Disable SMB1 on Windows
To defend yourself against WannaCrypt and other ransomware it is imperative that you disable SMB1 as well as install the patches released by Microsoft.
Open Control Panel > Programs & Features > Turn Windows features on or off.
In the list of options, one option would be SMB 1.0/CIFS File Sharing Support. Uncheck the checkbox associated with it and press OK.
You can also use powershell
Set-ItemProperty -Path “HKLM:\SYSTEM\CurrentControlSet\Services\LanmanServer\Parameters” SMB1 -Type DWORD -Value 0 –Force
On Windows servers you can use the Powershell command: Remove-WindowsFeature FS-SMB1
There seems to be an issue with Trend Micro and Windows Defender after Windows/ Defender patches has been applied.
The quick workaround is to deploy are registry key:
The dword value should be 1: DisableAntiSpyware
If you have the issue, you should be able to deploy it using Group Policy Preferences.
NOTE: You can also enter safe mode and create the needed key.
So it was time for a reinstallation, time to cleanup and maybe rethink a few things. I installed Windows 10 1607 Enterprise x64.
I had my old storage space running, but wanted to add an additional disk.
I wanted to go for ReFS this time (some comparison here: http://thesolving.com/storage/refs-vs-ntfs-comparison/)
When trying to format the storage spage, it would switch to deleting storage space and show the following error: The parameter is incorrect: (0x00000057)
I recall having seen a similar error in Windows 8, the solution was then to create a registry key, to allow for formatning over non mirrored volumes, specifically for ReFS.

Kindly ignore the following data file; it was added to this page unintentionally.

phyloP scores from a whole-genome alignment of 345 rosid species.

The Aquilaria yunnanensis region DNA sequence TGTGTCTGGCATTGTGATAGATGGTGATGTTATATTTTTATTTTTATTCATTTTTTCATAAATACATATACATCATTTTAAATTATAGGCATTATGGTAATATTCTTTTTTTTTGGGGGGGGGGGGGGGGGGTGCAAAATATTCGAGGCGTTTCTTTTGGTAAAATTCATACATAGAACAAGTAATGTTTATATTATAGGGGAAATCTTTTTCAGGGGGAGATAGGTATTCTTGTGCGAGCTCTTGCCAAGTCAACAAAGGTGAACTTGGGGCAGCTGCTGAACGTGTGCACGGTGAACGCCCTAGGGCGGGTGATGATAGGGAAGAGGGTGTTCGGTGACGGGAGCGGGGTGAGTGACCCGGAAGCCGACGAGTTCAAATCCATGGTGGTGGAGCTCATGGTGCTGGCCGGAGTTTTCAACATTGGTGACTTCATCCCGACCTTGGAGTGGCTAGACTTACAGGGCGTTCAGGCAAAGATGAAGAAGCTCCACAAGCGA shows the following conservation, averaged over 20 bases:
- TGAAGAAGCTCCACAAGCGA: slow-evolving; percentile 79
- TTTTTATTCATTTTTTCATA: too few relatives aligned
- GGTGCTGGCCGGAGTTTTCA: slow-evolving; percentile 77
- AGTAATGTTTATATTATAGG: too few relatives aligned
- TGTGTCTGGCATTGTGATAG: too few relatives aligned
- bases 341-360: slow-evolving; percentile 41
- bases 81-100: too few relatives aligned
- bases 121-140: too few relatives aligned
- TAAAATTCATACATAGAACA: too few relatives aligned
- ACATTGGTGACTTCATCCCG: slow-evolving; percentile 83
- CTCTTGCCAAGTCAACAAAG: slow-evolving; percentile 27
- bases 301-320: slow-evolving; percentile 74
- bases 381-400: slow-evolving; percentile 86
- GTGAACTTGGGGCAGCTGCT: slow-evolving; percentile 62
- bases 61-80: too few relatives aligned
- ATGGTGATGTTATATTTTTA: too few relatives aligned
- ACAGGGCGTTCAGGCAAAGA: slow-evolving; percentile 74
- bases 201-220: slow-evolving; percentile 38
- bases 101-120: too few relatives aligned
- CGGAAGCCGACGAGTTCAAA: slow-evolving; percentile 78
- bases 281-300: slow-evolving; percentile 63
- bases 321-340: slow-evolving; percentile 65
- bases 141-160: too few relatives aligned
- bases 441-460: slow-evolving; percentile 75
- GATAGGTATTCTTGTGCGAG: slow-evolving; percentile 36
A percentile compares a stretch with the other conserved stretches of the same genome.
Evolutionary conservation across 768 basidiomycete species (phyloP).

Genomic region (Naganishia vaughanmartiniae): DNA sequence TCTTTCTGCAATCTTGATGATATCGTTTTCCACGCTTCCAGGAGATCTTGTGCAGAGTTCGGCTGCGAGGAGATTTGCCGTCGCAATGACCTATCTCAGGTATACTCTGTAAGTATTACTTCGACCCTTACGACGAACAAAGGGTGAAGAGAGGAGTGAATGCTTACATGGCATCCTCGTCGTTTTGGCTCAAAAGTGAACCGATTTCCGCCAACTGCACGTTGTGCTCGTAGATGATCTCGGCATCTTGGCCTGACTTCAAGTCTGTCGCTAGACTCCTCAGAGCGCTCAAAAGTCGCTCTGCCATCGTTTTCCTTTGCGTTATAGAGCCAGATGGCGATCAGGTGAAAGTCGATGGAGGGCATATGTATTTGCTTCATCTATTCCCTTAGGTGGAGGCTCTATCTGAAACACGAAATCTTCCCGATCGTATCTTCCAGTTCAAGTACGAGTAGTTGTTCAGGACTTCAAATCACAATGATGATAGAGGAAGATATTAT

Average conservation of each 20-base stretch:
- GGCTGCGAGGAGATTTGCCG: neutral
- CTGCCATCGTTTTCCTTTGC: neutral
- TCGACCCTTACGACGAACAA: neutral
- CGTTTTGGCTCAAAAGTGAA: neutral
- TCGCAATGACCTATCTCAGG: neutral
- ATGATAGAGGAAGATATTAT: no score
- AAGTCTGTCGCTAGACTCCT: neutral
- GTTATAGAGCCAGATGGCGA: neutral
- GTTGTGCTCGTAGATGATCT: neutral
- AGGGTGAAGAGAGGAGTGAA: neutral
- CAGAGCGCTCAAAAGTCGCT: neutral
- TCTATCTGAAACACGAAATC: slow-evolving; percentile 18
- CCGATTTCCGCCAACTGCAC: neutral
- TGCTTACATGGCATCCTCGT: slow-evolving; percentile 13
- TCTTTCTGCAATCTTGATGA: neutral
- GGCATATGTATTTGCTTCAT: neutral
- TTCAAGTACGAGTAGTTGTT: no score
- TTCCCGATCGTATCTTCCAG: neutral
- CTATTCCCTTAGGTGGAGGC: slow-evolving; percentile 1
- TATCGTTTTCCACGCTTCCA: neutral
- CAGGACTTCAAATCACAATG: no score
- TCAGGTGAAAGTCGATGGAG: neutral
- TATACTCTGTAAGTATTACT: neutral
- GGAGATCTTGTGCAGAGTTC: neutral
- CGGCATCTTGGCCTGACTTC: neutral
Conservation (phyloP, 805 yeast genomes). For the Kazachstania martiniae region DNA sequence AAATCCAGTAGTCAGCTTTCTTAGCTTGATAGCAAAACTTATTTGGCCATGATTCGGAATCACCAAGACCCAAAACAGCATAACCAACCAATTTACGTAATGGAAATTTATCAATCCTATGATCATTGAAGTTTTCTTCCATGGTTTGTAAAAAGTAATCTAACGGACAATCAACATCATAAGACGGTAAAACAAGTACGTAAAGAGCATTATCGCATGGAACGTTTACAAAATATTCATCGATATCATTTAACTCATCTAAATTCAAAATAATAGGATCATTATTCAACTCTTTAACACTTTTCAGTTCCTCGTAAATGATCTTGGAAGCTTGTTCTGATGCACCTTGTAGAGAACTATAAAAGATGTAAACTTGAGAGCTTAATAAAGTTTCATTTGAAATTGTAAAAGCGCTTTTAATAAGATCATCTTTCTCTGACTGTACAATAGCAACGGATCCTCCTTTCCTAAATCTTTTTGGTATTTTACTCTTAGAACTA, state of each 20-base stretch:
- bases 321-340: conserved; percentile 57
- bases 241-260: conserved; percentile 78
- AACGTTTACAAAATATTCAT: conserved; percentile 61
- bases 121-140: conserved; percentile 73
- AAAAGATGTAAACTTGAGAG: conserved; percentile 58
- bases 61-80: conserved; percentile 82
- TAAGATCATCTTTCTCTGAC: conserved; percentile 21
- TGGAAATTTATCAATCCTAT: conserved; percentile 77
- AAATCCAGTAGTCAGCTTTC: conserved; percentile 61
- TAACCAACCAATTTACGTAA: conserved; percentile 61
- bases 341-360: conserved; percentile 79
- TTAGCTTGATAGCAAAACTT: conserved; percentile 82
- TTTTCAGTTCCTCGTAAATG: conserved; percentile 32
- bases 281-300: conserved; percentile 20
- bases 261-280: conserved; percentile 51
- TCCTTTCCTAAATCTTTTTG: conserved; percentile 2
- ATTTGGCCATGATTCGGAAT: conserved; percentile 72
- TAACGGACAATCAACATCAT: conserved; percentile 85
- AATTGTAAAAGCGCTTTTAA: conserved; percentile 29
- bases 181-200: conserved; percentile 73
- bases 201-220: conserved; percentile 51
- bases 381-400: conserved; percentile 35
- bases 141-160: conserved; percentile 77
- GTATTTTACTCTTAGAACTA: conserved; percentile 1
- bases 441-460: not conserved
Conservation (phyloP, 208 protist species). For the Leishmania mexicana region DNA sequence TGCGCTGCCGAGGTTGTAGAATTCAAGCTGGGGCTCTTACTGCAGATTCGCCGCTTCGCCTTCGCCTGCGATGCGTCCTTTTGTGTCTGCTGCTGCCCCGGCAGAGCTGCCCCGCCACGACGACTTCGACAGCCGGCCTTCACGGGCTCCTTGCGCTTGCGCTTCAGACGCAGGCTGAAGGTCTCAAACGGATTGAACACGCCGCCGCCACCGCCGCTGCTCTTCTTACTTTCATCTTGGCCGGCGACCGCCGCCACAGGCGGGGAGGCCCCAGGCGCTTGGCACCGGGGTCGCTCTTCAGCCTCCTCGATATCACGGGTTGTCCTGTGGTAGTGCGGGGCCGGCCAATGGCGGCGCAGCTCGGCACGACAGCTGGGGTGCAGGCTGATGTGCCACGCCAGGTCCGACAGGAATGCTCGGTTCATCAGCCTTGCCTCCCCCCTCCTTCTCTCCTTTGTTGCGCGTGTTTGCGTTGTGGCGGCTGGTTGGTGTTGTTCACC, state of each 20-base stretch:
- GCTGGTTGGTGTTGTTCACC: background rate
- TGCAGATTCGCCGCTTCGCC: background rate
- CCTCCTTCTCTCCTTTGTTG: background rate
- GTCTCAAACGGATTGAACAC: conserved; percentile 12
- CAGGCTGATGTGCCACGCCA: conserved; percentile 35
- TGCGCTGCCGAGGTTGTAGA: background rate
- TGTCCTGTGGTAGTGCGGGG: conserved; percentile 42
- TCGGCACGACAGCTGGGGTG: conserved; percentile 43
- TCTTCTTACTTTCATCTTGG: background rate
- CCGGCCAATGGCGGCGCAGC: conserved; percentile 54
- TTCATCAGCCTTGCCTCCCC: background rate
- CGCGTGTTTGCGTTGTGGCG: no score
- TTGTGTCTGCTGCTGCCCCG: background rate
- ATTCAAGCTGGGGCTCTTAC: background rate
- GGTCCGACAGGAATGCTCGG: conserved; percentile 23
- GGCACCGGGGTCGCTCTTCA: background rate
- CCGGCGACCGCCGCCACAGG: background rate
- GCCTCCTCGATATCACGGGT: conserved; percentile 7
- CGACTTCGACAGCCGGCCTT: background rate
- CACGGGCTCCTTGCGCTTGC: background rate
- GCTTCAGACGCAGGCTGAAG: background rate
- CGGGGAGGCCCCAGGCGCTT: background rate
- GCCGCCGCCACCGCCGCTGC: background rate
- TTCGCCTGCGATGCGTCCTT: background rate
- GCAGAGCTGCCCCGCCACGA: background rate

Funny think, it was still needed.
Add the key, reboot and retry.
A simple tool to extract and use the Windows activation key from BIOS.
The tool will extract the key Windows Management Instrumentation Command-line.
The key extracted will be install and activated using Windows Software Licensing Management Tool.
Tool is command-line based.
Can be used with your favorite client management tool
Unified Extensible Firmware Interface
For many years BIOS has been the industry standard for booting a PC. BIOS has served us well, but it is time to replace it with something better. UEFI is the replacement for BIOS, so it is important to understand the differences between BIOS and UEFI. In this section, you learn the major differences between the two and how they affect operating system deployment.
Introduction to UEFI
BIOS has been in use for approximately 30 years. Even though it clearly has proven to work, it has some limitations, including:
- 16-bit code
- 1 MB address space
- Poor performance on ROM initialization
- MBR maximum bootable disk size of 2.2 TB
As the replacement to BIOS, UEFI has many features that Windows can and will use.
With UEFI, you can benefit from:
- Support for large disks. UEFI requires a GUID Partition Table (GPT) based disk, which means a limitation of roughly 16.8 million TB in disk size and more than 100 primary disks.
- Faster boot time. UEFI does not use INT 13, and that improves boot time, especially when it comes to resuming from hibernate.
- Multicast deployment. UEFI firmware can use multicast directly when it boots up. In WDS, MDT, and Configuration Manager scenarios, you need to first boot up a normal Windows PE in unicast and then switch into multicast. With UEFI, you can run multicast from the start.
- Compatibility with earlier BIOS. Most of the UEFI implementations include a compatibility support module (CSM) that emulates BIOS.